Diabetes mellitus


A chronic condition in which blood glucose levels become too high due to the body producing little or no insulin, or not using insulin properly.

Diastolic blood pressure


Measures the pressure in the arteries as the heart relaxes before the next beat. It is the lower number of the blood pressure reading.

Dietary guidelines


As specified by the National Health and Medical Research Council (NHMRC) for daily fruit and vegetable consumption. See Usual daily intake of fruit and Usual daily intake of vegetables.

Employed


Persons aged 15 years or over who had a job or business, or who undertook work without pay in a family business for a minimum of one hour per week. Includes persons who were absent from a job or business. See also Employed full-time, Employed part-time, Employment to population ratio and Labour force participation rate.

Employed full-time

Employed persons who usually work 35 hours or more per week (in all jobs).

Employed part-time

Employed persons who usually worked less than 35 hours per week (in all jobs).

Employment to population ratio

For any group, the number of employed persons expressed as a percentage of the civilian population aged 15 years and over in the same group.

Health risk factors

Specific lifestyle and related factors impacting on health, including:
  • Tobacco smoking;
  • Body mass;
  • Dietary behaviour; and
  • Blood pressure.

Heart disease (Heart, stroke and vascular conditions)

A subset of reported long-term conditions comprising the following:
  • Angina. heart attack and other ischaemic heart diseases;
  • Stroke and other cerebrovascular diseases;
  • Heart failure;
  • Oedema; and
  • Diseases of arteries, arterioles and capillaries.

High blood pressure


A measured blood pressure reading of 140/90 mmHg (millimetres of mercury) or higher. Data on high blood pressure in this publication refer to measured blood pressure only, and do not take into account whether people who might otherwise have high blood pressure are managing their condition through the use of blood pressure medications.

Highest educational attainment

The highest achievement a person has attained in any area of study. It is not a measurement of the relative importance of different fields of study, but a ranking of qualifications and other educational attainments regardless of the particular area of study or the type of institution in which the study was undertaken.

Highest year of school completed

The highest level of primary or secondary education which a person has completed, irrespective of the type of institution or location where that education was undertaken.

High sugar levels


High sugar levels in blood or urine.

Household

One or more persons, at least one of whom is at least 15 years of age, usually resident in the same private dwelling. In this survey, only households with at least one adult (aged 18 years and over) were included.

Hypertensive disease


Also known as hypertension or high blood pressure, hypertensive disease is a chronic medical condition in which the blood pressure in the arteries is elevated, requiring the heart to work harder than normal to circulate blood through the blood vessels. Hypertension is a major risk factor for strokes and myocardial infarction (heart attacks) as well as several other medical conditions.Inadequate daily intake of fruit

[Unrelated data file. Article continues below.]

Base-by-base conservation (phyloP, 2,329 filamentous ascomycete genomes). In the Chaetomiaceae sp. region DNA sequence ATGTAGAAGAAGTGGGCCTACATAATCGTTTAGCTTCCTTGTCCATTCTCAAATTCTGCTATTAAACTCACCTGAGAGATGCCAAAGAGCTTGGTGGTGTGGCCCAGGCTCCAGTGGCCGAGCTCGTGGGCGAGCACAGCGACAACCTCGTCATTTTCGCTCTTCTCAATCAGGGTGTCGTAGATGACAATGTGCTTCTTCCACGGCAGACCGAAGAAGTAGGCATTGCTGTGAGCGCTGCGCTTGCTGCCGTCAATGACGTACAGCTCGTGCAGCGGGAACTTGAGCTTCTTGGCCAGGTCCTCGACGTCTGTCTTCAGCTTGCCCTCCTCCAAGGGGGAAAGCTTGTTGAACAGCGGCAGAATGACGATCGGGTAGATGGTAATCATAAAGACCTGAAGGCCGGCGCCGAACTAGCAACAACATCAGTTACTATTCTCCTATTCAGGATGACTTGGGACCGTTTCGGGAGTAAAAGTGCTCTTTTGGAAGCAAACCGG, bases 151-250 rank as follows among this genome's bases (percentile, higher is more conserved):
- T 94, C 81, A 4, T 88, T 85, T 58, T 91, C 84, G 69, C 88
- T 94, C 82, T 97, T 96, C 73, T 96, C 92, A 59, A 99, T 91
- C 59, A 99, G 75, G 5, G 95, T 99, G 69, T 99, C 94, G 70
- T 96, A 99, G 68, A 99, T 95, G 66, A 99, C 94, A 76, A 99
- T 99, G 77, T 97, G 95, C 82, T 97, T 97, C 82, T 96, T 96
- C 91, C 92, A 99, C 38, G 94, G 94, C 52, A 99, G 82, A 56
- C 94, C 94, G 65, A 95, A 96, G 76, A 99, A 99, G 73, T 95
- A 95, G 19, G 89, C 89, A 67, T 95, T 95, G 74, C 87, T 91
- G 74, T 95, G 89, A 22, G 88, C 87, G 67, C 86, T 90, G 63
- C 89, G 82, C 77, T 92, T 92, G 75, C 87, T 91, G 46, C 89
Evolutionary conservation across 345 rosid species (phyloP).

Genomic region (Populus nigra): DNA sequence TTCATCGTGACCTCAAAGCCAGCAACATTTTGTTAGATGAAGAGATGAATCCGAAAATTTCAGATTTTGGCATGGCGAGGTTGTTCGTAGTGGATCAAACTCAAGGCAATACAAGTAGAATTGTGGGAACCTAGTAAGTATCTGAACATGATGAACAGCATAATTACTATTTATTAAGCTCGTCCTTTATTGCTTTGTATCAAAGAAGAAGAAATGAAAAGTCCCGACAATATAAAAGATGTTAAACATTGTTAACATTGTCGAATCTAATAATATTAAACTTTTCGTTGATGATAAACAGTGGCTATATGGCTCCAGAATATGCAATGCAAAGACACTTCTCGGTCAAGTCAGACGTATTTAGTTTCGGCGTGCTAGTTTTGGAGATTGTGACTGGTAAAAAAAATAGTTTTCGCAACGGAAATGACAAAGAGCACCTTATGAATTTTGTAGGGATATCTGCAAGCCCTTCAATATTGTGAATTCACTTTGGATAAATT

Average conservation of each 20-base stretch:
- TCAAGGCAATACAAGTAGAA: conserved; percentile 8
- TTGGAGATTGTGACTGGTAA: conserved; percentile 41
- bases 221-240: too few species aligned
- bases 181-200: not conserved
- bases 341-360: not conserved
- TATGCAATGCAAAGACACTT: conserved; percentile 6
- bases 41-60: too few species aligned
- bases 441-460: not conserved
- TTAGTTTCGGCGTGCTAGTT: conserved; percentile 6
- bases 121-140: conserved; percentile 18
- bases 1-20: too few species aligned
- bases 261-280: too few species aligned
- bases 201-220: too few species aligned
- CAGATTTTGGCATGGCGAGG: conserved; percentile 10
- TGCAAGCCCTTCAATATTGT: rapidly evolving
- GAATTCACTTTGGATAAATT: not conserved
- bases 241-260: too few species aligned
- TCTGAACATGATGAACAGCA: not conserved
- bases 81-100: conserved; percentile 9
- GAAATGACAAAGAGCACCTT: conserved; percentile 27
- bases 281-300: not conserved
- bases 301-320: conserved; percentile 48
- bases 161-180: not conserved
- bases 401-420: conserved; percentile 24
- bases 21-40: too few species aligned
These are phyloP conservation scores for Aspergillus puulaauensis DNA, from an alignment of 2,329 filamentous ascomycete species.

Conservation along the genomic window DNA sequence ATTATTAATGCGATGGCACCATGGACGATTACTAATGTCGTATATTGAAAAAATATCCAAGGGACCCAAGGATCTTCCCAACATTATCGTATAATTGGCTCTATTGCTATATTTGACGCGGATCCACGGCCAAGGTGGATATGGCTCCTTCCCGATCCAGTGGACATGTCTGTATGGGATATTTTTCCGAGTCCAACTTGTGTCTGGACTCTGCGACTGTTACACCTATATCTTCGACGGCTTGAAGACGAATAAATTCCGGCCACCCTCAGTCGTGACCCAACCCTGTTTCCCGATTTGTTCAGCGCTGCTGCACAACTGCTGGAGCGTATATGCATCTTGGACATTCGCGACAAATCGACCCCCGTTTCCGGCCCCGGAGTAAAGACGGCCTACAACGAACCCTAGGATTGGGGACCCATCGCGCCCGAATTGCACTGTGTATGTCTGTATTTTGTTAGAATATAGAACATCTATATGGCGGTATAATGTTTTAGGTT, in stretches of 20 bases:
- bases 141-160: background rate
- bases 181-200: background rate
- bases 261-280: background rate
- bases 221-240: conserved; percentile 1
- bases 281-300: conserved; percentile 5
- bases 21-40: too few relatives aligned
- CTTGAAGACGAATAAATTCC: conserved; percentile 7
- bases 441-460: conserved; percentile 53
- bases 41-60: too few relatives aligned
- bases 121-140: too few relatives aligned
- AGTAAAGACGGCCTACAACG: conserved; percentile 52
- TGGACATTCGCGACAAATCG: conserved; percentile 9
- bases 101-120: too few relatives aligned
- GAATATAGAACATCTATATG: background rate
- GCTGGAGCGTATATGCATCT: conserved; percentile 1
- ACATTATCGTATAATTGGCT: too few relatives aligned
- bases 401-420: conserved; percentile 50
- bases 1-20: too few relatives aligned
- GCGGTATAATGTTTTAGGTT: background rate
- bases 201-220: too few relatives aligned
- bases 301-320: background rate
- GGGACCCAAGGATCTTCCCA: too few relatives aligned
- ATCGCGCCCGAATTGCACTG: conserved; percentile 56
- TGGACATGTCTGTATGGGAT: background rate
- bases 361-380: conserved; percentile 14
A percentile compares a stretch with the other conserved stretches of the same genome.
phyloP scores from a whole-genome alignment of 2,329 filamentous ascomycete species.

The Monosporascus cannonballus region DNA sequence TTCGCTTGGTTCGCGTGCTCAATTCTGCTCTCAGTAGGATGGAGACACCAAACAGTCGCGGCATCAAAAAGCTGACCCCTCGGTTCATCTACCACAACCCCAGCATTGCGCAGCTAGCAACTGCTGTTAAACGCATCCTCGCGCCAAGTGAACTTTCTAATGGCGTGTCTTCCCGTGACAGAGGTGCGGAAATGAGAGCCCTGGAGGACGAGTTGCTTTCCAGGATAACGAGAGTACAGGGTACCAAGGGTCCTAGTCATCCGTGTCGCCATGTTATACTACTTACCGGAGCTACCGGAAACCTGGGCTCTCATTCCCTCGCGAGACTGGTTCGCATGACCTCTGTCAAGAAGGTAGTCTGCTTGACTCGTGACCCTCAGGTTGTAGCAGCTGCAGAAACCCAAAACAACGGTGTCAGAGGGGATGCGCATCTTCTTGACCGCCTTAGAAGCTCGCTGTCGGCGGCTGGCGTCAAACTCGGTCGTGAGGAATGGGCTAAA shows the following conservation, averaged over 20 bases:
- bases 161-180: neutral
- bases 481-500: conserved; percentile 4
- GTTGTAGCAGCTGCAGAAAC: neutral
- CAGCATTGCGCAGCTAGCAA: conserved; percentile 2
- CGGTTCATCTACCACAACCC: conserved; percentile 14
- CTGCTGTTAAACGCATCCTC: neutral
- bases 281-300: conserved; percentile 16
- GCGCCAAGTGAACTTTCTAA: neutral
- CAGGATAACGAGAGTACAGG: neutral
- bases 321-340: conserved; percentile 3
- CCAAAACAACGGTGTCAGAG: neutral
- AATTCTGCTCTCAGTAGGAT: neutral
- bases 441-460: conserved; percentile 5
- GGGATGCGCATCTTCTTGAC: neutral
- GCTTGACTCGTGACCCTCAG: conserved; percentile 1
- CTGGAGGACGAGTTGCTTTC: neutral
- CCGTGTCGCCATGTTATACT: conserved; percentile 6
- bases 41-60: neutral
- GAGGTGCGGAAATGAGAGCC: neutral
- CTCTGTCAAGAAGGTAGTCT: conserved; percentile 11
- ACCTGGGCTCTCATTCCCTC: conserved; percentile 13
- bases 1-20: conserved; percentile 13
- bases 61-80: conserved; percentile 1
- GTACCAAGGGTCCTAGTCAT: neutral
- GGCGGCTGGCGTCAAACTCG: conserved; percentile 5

See Usual daily intake of fruit.

Inadequate daily intake of vegetables

See Usual daily intake of vegetables.

Indigenous Regions

Indigenous Regions (IREGs) are the highest level of the Indigenous Structure of the 2011 Australian Statistical Geography Standard (ASGS). IREGs are large geographical units loosely based on the former Aboriginal and Torres Strait Islander Commission (ATSIC) boundaries. The ASGS Indigenous Structure has been designed for the purpose of disseminating Census data by spatial areas relevant to the distribution of Aboriginal and Torres Strait Islander populations. IREG boundaries do not cross state or territory borders and are defined to cover the whole of geographic Australia. For more information, see Australian Statistical Geography Standard (ASGS): Volume 2 - Indigenous Structure, July 2011 (cat. no. 1270.0.55.002).

Kidney disease

A subset of symptoms including: problems or complaints about the kidneys, renal pain and renal colic (kidney stones).

Labour force participation rate

For any group, the labour force (employed persons plus unemployed persons) expressed as a percentage of the civilian population aged 15 years and over in the same group.

Labour force status

Identifies whether a person is employed, unemployed or not in the labour force.

Long-term health condition


A medical condition (illness, injury or disability) which has lasted at least six months, or which the respondent expects to last for six months or more. Some reported conditions were assumed to be long-term, including asthma, arthritis, cancer, osteoporosis, diabetes, sight problems, rheumatic heart disease, heart attack, angina, heart failure and stroke. Rheumatic heart disease, heart attack, angina, heart failure and stroke were also assumed to be current.

Measured blood pressure

See Diastolic blood pressure, High blood pressure and Systolic blood pressure.

Non-remote areas

Major Cities, Inner Regional and Outer Regional areas combined. See ASGS Remoteness Structure for more information.

Non-school qualification

Non-school qualifications are awarded for educational attainments other than those of pre-primary, primary or secondary education. They include qualifications at the Postgraduate Degree level, Master Degree level, Graduate Diploma and Graduate Certificate level, Bachelor Degree level, Advanced Diploma and Diploma level, and Certificates I, II, III and IV levels. Non-school qualifications may be attained concurrently with school qualifications.

Not in the labour force


Persons who are not employed or unemployed as defined, including persons who:
  • Are retired;
  • No longer work;
  • Do not intend to work in the future;
  • Are permanently unable to work; or
  • Have never worked and never intend to work.

Rate ratios